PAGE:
What is The New Yorker? I know it’s a great magazine and that it’s a tremendous source of pleasure in my life. But what exactly is it? This blog’s premise is that The New Yorker is a work of art, as worthy of comment and analysis as, say, Keats’s “Ode on a Grecian Urn.” Each week I review one or more aspects of the magazine’s latest issue. I suppose it’s possible to describe and analyze an entire issue, but I prefer to keep my reviews brief, and so I usually focus on just one or two pieces, to explore in each the signature style of its author. A piece by Nick Paumgarten is not like a piece by Dana Goodyear, and neither is like a piece by Ian Frazier. One could not mistake Finnegan for Friend, or Bilger for Lepore, or Collins for Khatchadourian. Each has found a style, and it is that style that I respond to as I read, and want to understand and describe.

Tuesday, January 31, 2012

January 30, 2012 Issue

World into word – the crafting of description is, for me, the ultimate art. It’s beautifully on display in two pieces in this week’s New Yorker: Nick Paumgarten’s “The Ring and the Bar,” and Dana Goodyear’s “The Missionary.” Paumgarten’s piece is about Fanelli Café bartender, Bob Bozic. Paumgarten describes Bozic as follows:

Bozic, who is sixty-one, is a stocky six feet two, with bearish arms and shoulders and the belly of a man who likes a beer at lunch. He shaves clean what hair there’d still be over his ears; he’s got a melon. His features manage to seem both doughy and sharp = with his arched eyebrows and his piercing eyes, he looks a little like Lenin after a back-alley beating. He speaks in the sinusy muffle of an old prizefighter and has a bulldog laugh, all grunts and snorts. He often taps your arm or shoulder when he’s telling a story, to make sure you’re listening. He tears up easily, thinking about all that he has been through and the people who have put up with him.

That “He speaks in the sinusy muffle of an old prizefighter and has a bulldog laugh, all grunts and snorts” is inspired! It’s exactly the kind of sentence I treasure. It’s full of thisness – to use a term I owe to James Wood (“By thisness, I mean any detail that draws abstraction toward itself and seems to kill that abstraction with a puff of palpability, and detail that centers our attention with its concretion”: How Fiction Works, 2008).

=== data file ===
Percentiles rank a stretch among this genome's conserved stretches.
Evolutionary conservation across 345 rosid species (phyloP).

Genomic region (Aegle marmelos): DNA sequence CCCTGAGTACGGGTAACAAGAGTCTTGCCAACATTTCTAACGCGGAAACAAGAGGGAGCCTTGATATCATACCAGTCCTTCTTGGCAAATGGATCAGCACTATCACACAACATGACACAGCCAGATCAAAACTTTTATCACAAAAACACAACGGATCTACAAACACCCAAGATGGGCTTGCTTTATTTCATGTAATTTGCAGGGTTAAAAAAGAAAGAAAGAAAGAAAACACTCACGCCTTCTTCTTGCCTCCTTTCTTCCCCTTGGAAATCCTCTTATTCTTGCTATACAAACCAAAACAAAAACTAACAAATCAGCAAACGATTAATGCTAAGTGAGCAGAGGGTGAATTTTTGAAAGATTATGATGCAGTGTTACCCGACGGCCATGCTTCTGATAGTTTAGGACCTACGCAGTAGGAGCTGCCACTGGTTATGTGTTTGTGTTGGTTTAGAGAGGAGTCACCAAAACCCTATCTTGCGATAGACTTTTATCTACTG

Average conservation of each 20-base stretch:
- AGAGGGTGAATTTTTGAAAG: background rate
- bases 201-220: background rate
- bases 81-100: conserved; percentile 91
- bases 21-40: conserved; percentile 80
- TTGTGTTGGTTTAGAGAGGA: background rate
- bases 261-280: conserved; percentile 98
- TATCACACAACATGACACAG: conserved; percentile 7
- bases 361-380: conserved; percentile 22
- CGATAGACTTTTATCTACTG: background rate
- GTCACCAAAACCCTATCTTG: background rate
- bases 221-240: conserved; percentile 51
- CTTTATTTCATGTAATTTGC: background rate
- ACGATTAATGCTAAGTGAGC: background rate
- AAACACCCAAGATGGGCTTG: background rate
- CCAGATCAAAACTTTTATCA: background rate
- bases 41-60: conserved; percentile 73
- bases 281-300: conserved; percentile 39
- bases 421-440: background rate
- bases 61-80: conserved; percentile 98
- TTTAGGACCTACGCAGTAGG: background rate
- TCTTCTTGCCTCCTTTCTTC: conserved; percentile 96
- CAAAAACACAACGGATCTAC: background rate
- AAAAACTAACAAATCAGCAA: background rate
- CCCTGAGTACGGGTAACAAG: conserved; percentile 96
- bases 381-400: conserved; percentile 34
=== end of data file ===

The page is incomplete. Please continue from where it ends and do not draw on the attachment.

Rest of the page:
Another aspect of Paumgarten’s article that I enjoyed immensely is its unabashed subjectivity. In the great tradition of Joseph Mitchell, A. J. Liebling, John McPhee, and Ian Frazier, Paumgarten doesn’t hesitate to occasionally step forward as a first-person character in his story – not obtrusively, but as an observant presence. For example, in one of the piece’s best passages, Paumgarten writes:

Bozic at sixty-one, shadowboxing in front of a floor-to-ceiling mirror at the Church Street Boxing Gym, in lower Manhattan, on a recent weekday morning. He jabbed at his reflection, exhaling sharply, like an air brake. He had me hold the heavy bag for a while as he pounded it. I pressed my head into the bag, to absorb the blows. “This is when you feel who you are,” he said.

That, to my mind, is just about as perfect a piece of writing as you can get. Thrillingly, Dana Goodyear, in her excellent “The Missionary,” matches it. Her piece is about Baja chef Javier Plascencia. She describes Plascencia at work as follows:

On the last night of the Baja festival, Plascencia invited three Mexican chefs to cook with him at Caesar’s. In the kitchen, he wiped down a counter with a rag, and checked under the lid of a large steel pot cooking on a burner. He disappeared for a moment and returned with a small plate of haricots verts and snap peas, prodding them gently as he walked to the cutting board. A half-eaten bean dangled from his lips like a droopy cigarette.

How I love that “A half-eaten bean dangled from his lips like a droopy cigarette.” Goodyear’s piece brims with such details: “Molina, who wore pink pants and an Argyle sweater with a dribble of red wine down the front,” “He stopped at Manzanilla, an enchanting, unlikely place housed in an old shipyard, with hot-pink glass chandeliers hanging from the ceiling on green velvet ropes,” “a sleepy-eyed young man shaped like a bean bag,” a flask decorated with a picture of a slice of cherry pie.” If you find details such as these as satisfying as I do, you’ll enjoy “The Ring and the Bar” and “The Missionary” enormously.

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